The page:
Canadian fight fans are set for a belter this weekend, when UFC on Fox 30 takes place, in Calgary, Alberta. With a main card that gives the next two pay-per-view events a real run for their money, expect to see fireworks from some of the UFC’s most talented and decorated fighters weighing in south of 156 pounds. The card will feature three former title holders on their quest back to championship glory. Former featherweight king, Jose Aldo, is back in business with one last run at the division he dominated from day one. In his way is a resurgent Jeremy Stephens, who is looking to add to his three fight win streak and cement his place at the top of the division.
The inaugural champion at 145 pounds, Aldo was once the most feared fighter of his division. His leg kicks are legendary, as is his status as arguably the greatest featherweight the WEC and UFC has ever seen. He was undefeated for a decade until Conor Mcgregor put him to sleep in the blink of an eye. Sadly, he will be remembered by many for that fight alone and was never given a shot at redemption after the rematch was put off the table. He has fought the best at 145 pounds for longer than anyone else and has never shied away from fighting the scariest the division has to offer him. In Stephens, there is absolutely no exception.
Coincidently, Stephens is probably also best known for an altercation that he had with McGregor. “Lil Heathen” became MMA’s meme of 2016 when McGregor rinsed him for over eagerly explaining to everybody how hard he hits and what happens to those hit in the events afterwards. Stephens actually does his best talking in the octagon and since then has shown that he wasn’t lying in that particular press conference for UFC 205. He has been on a tear ever since, with two out of his last three wins coming from knockout. All three of those fights were awarded either fight of the night or performance of the night bonuses, while his last stoppage over Josh Emmett was one of the most brutal finishes to a fight you will see at featherweight. The dude is a savage.
From never being stopped in the UFC and only suffering one defeat, via submission, in his pro career, Aldo has been KO’d in three of his last four fights. His last win, against Frankie Edgar, came at UFC 200, over two years ago. The last time he beat somebody for the first time was four and a half years ago against Ricardo Lamas at UFC 169. Aldo was the godfather of the previous generation of featherweights who are now making way for the next generation coming through. His chin is not what it used to be, nor is his speed and tenacity. At 31, he is by no means too old to be taken seriously, but his body is showing signs of a warrior that has been through many wars, a man that has fought professionally since the age of 17. It has been a giant fall from grace for the once almighty. I am not writing him off this weekend, but I think his days of competing against the top echelon of the UFC are over.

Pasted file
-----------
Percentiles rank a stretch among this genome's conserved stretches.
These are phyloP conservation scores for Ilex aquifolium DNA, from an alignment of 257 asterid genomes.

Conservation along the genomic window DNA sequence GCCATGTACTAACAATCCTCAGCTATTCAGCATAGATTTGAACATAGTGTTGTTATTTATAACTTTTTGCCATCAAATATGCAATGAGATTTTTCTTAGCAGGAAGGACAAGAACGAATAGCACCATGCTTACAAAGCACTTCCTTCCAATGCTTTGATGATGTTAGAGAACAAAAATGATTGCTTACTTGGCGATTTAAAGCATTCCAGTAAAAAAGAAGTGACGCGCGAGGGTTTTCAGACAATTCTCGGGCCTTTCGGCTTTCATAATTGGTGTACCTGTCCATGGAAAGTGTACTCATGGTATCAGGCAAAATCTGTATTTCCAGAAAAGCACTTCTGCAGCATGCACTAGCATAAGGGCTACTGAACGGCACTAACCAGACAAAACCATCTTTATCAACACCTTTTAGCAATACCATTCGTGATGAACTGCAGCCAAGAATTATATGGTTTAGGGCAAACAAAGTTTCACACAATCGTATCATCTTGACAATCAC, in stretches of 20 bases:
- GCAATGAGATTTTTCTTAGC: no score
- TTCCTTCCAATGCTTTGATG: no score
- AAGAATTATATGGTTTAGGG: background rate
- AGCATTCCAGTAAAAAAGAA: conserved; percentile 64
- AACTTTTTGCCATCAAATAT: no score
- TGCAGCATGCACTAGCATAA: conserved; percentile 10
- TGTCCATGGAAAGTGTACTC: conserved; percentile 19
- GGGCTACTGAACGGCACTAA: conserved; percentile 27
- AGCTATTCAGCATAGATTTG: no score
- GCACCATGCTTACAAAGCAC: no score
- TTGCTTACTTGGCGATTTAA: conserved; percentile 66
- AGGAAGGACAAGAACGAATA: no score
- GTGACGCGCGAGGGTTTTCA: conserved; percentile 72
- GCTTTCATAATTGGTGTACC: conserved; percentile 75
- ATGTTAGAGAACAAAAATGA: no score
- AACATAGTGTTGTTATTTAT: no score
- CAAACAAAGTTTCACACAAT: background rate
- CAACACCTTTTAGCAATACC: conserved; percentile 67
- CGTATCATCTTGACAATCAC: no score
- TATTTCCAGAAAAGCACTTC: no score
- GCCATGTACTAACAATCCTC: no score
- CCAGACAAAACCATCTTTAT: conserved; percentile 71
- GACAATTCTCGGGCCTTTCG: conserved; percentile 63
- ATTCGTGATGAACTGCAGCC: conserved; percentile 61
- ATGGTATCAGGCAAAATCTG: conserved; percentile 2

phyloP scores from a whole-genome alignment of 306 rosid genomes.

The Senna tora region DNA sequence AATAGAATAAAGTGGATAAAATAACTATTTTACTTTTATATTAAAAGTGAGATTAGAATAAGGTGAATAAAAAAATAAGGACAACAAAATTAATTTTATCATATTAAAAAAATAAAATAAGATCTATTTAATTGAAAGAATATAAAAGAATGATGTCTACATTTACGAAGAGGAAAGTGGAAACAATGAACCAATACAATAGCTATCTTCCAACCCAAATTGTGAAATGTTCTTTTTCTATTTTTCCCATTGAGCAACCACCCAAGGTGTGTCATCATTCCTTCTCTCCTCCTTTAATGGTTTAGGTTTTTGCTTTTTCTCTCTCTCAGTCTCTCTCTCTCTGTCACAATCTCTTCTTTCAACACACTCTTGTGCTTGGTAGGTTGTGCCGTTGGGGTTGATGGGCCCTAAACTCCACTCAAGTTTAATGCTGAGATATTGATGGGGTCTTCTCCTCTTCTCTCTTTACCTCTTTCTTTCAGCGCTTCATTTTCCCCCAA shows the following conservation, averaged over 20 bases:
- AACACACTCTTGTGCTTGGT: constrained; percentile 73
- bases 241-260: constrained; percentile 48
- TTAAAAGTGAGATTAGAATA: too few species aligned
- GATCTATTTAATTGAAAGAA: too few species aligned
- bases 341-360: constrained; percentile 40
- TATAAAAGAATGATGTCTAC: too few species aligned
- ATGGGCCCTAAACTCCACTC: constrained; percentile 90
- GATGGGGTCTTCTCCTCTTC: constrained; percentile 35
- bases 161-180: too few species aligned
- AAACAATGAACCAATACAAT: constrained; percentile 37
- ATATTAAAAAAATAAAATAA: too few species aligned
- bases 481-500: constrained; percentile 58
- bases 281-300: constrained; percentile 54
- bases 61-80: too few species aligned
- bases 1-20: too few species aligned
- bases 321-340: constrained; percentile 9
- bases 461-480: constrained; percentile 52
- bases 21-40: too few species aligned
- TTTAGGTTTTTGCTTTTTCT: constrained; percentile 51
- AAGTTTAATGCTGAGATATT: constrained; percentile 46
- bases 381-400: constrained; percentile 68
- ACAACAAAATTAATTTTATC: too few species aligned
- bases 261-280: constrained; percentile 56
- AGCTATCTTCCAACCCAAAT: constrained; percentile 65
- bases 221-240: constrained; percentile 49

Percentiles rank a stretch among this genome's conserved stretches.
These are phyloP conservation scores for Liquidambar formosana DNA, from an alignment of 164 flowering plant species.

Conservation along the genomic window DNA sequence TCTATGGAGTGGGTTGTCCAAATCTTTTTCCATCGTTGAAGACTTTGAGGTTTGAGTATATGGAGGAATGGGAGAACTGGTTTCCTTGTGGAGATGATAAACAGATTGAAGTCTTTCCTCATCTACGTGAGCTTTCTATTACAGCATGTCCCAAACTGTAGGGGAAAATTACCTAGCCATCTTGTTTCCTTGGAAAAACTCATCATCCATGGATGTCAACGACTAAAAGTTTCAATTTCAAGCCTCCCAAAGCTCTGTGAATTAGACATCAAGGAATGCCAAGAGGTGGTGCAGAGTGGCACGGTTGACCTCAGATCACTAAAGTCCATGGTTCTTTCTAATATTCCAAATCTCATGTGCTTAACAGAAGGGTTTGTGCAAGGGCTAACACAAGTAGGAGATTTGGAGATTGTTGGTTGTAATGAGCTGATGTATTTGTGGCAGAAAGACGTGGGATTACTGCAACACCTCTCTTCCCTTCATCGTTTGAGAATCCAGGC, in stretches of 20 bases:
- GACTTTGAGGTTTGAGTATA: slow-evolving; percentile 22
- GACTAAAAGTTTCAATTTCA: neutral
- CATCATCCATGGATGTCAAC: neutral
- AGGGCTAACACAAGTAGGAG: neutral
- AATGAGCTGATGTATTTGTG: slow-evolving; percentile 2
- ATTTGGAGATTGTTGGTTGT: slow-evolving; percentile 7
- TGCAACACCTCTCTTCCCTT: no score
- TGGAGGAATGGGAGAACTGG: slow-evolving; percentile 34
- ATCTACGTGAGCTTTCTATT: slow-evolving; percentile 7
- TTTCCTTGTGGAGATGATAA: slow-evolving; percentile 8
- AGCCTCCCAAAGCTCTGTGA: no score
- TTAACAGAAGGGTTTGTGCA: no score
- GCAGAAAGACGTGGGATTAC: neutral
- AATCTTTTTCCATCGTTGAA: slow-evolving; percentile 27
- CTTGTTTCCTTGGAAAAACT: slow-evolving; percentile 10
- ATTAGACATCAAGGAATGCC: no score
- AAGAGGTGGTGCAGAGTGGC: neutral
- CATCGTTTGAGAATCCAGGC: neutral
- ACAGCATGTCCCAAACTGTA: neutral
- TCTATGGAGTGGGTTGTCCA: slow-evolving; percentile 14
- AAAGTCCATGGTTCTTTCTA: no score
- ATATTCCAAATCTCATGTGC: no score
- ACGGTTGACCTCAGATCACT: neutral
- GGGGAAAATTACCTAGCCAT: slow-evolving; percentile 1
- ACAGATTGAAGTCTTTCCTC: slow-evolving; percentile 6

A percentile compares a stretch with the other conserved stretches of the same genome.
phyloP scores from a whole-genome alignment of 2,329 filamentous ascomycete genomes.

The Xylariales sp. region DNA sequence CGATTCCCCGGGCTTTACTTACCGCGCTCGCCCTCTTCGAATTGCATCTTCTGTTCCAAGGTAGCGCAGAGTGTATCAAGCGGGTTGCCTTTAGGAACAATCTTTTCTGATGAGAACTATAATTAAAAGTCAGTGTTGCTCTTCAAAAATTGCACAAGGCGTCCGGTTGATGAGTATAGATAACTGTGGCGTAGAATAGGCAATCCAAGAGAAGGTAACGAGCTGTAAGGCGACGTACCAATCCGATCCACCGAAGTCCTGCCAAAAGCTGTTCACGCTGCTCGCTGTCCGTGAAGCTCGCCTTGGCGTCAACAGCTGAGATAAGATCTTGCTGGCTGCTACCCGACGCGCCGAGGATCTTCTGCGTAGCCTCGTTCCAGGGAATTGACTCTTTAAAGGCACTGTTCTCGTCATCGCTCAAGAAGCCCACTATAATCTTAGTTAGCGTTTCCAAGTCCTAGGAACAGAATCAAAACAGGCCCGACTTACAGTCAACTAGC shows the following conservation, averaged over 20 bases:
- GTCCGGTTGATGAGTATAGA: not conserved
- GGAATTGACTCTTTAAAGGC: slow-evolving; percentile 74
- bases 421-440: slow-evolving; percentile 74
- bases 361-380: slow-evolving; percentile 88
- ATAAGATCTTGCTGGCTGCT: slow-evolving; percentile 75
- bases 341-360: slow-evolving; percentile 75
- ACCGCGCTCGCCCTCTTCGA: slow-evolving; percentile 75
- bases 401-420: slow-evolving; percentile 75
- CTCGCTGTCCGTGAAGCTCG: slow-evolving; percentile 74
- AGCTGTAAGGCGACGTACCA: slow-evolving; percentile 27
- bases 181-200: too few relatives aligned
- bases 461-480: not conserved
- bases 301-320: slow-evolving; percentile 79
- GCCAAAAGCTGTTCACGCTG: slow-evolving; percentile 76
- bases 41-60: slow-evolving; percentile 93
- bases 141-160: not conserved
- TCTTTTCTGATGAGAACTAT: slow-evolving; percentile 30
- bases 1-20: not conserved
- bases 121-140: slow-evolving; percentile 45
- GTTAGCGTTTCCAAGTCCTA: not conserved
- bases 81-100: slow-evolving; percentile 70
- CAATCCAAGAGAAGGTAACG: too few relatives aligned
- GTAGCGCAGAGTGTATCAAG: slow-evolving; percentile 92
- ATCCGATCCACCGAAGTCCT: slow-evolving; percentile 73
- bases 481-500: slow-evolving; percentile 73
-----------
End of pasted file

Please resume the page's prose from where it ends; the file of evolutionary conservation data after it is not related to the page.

In contrast, Stephens has found the best form of his career, over the last two years. Only once before has he held a three fight win streak in the UFC, after more than a decade in the promotion. Although older than his opponent this weekend, Stephens is fighting like a hungry up and comer. His one punch knockout power is immense for his size. Coupled with his appetite for finishing fights, he has become a real fan favourite over the years. Fighting Aldo is a step up for him but a logical matchup on his path to featherweight fame. He has lost to Edgar, Max Holloway, Donald Cerrone and Anthony Pettis over the years – all title holders or challengers in their respective divisions. Will he stumble again when thrown into the deep end? This weekend’s matchup will be his biggest test yet.
Aldo has had trouble with the taller, longer fighters at 145 pounds. He does give up size to Stephens, who has fought at lightweight, and will need to be wary of the range between the two of them and not get sucked into a brawl. One thing that has evaded Aldo in his recent fights has been his strongest weapon over the course of his career – his leg kicks. He can still jab, kick and counterpunch his way to a decision victory but if he gets careless, Stephens will catch him. The bookies are backing Aldo but their fellow fighters think otherwise. This fight could go either way, but I’m behind Stephens to get the W. Aldo just doesn’t look like the same fighter anymore and Stephens is the last guy you want to find yourself out of position or out of breath against. I expect Aldo to start strongly but Stephens will catch him at some point and finish the fight.
Stephens inside the distance.